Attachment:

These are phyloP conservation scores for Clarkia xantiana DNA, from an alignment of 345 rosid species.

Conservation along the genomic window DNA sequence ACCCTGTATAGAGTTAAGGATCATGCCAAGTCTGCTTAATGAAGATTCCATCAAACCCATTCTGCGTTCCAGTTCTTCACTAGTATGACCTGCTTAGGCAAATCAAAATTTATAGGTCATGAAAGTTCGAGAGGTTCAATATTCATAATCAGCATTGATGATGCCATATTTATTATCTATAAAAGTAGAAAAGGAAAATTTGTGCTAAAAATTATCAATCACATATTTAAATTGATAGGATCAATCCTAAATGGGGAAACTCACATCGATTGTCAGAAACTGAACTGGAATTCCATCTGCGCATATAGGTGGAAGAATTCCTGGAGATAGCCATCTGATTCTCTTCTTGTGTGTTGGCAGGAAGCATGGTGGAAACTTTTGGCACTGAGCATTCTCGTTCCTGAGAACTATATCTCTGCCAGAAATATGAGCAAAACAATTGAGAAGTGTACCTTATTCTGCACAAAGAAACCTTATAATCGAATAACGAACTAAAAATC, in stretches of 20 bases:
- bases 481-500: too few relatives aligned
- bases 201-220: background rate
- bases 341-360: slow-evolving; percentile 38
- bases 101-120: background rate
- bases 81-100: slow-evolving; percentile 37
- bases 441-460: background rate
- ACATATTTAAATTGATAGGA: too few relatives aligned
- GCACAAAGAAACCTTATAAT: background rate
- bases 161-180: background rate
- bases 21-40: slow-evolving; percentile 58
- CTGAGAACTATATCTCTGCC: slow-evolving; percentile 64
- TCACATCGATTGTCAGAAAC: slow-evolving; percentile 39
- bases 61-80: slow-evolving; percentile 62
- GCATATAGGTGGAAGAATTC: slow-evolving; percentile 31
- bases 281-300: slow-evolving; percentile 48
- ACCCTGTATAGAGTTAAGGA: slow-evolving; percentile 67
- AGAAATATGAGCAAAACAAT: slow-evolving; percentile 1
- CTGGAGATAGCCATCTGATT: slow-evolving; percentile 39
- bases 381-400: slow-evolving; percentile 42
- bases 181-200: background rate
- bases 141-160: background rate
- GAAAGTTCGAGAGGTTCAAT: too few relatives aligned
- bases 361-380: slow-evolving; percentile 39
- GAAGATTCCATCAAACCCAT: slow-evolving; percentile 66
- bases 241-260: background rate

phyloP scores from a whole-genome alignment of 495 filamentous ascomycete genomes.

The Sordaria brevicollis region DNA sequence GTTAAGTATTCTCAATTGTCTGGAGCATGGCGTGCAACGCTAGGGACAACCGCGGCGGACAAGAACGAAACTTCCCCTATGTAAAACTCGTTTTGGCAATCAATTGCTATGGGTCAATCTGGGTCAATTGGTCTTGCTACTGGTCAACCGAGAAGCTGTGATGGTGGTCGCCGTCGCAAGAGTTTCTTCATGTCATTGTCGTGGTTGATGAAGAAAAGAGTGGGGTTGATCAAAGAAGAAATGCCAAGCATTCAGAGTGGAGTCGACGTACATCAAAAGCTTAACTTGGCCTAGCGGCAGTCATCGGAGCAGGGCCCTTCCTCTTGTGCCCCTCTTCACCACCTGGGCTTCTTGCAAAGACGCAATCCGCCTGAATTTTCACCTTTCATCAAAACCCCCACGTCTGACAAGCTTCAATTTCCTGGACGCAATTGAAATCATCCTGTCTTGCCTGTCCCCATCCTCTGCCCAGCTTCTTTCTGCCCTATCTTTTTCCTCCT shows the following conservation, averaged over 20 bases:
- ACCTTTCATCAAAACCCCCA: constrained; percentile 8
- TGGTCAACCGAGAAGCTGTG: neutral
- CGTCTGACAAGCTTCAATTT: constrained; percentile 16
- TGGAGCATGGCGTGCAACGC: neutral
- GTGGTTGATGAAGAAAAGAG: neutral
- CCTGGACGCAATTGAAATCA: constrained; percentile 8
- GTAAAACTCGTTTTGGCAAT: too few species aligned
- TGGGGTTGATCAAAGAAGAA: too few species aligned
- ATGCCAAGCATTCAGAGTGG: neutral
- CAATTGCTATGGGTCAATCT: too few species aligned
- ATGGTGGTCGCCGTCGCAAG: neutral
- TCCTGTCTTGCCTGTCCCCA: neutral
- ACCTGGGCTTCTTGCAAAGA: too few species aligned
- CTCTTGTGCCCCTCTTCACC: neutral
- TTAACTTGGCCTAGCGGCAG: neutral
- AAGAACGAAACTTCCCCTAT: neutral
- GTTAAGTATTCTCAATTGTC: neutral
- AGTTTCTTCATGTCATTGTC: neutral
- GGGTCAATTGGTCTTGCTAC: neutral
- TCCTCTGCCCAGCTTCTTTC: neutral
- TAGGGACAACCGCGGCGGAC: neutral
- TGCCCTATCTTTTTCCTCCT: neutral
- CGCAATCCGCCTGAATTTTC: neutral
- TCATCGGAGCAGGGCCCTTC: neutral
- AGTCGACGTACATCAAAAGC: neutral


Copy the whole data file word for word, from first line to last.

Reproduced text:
These are phyloP conservation scores for Clarkia xantiana DNA, from an alignment of 345 rosid species.

Conservation along the genomic window DNA sequence ACCCTGTATAGAGTTAAGGATCATGCCAAGTCTGCTTAATGAAGATTCCATCAAACCCATTCTGCGTTCCAGTTCTTCACTAGTATGACCTGCTTAGGCAAATCAAAATTTATAGGTCATGAAAGTTCGAGAGGTTCAATATTCATAATCAGCATTGATGATGCCATATTTATTATCTATAAAAGTAGAAAAGGAAAATTTGTGCTAAAAATTATCAATCACATATTTAAATTGATAGGATCAATCCTAAATGGGGAAACTCACATCGATTGTCAGAAACTGAACTGGAATTCCATCTGCGCATATAGGTGGAAGAATTCCTGGAGATAGCCATCTGATTCTCTTCTTGTGTGTTGGCAGGAAGCATGGTGGAAACTTTTGGCACTGAGCATTCTCGTTCCTGAGAACTATATCTCTGCCAGAAATATGAGCAAAACAATTGAGAAGTGTACCTTATTCTGCACAAAGAAACCTTATAATCGAATAACGAACTAAAAATC, in stretches of 20 bases:
- bases 481-500: too few relatives aligned
- bases 201-220: background rate
- bases 341-360: slow-evolving; percentile 38
- bases 101-120: background rate
- bases 81-100: slow-evolving; percentile 37
- bases 441-460: background rate
- ACATATTTAAATTGATAGGA: too few relatives aligned
- GCACAAAGAAACCTTATAAT: background rate
- bases 161-180: background rate
- bases 21-40: slow-evolving; percentile 58
- CTGAGAACTATATCTCTGCC: slow-evolving; percentile 64
- TCACATCGATTGTCAGAAAC: slow-evolving; percentile 39
- bases 61-80: slow-evolving; percentile 62
- GCATATAGGTGGAAGAATTC: slow-evolving; percentile 31
- bases 281-300: slow-evolving; percentile 48
- ACCCTGTATAGAGTTAAGGA: slow-evolving; percentile 67
- AGAAATATGAGCAAAACAAT: slow-evolving; percentile 1
- CTGGAGATAGCCATCTGATT: slow-evolving; percentile 39
- bases 381-400: slow-evolving; percentile 42
- bases 181-200: background rate
- bases 141-160: background rate
- GAAAGTTCGAGAGGTTCAAT: too few relatives aligned
- bases 361-380: slow-evolving; percentile 39
- GAAGATTCCATCAAACCCAT: slow-evolving; percentile 66
- bases 241-260: background rate

phyloP scores from a whole-genome alignment of 495 filamentous ascomycete genomes.

The Sordaria brevicollis region DNA sequence GTTAAGTATTCTCAATTGTCTGGAGCATGGCGTGCAACGCTAGGGACAACCGCGGCGGACAAGAACGAAACTTCCCCTATGTAAAACTCGTTTTGGCAATCAATTGCTATGGGTCAATCTGGGTCAATTGGTCTTGCTACTGGTCAACCGAGAAGCTGTGATGGTGGTCGCCGTCGCAAGAGTTTCTTCATGTCATTGTCGTGGTTGATGAAGAAAAGAGTGGGGTTGATCAAAGAAGAAATGCCAAGCATTCAGAGTGGAGTCGACGTACATCAAAAGCTTAACTTGGCCTAGCGGCAGTCATCGGAGCAGGGCCCTTCCTCTTGTGCCCCTCTTCACCACCTGGGCTTCTTGCAAAGACGCAATCCGCCTGAATTTTCACCTTTCATCAAAACCCCCACGTCTGACAAGCTTCAATTTCCTGGACGCAATTGAAATCATCCTGTCTTGCCTGTCCCCATCCTCTGCCCAGCTTCTTTCTGCCCTATCTTTTTCCTCCT shows the following conservation, averaged over 20 bases:
- ACCTTTCATCAAAACCCCCA: constrained; percentile 8
- TGGTCAACCGAGAAGCTGTG: neutral
- CGTCTGACAAGCTTCAATTT: constrained; percentile 16
- TGGAGCATGGCGTGCAACGC: neutral
- GTGGTTGATGAAGAAAAGAG: neutral
- CCTGGACGCAATTGAAATCA: constrained; percentile 8
- GTAAAACTCGTTTTGGCAAT: too few species aligned
- TGGGGTTGATCAAAGAAGAA: too few species aligned
- ATGCCAAGCATTCAGAGTGG: neutral
- CAATTGCTATGGGTCAATCT: too few species aligned
- ATGGTGGTCGCCGTCGCAAG: neutral
- TCCTGTCTTGCCTGTCCCCA: neutral
- ACCTGGGCTTCTTGCAAAGA: too few species aligned
- CTCTTGTGCCCCTCTTCACC: neutral
- TTAACTTGGCCTAGCGGCAG: neutral
- AAGAACGAAACTTCCCCTAT: neutral
- GTTAAGTATTCTCAATTGTC: neutral
- AGTTTCTTCATGTCATTGTC: neutral
- GGGTCAATTGGTCTTGCTAC: neutral
- TCCTCTGCCCAGCTTCTTTC: neutral
- TAGGGACAACCGCGGCGGAC: neutral
- TGCCCTATCTTTTTCCTCCT: neutral
- CGCAATCCGCCTGAATTTTC: neutral
- TCATCGGAGCAGGGCCCTTC: neutral
- AGTCGACGTACATCAAAAGC: neutral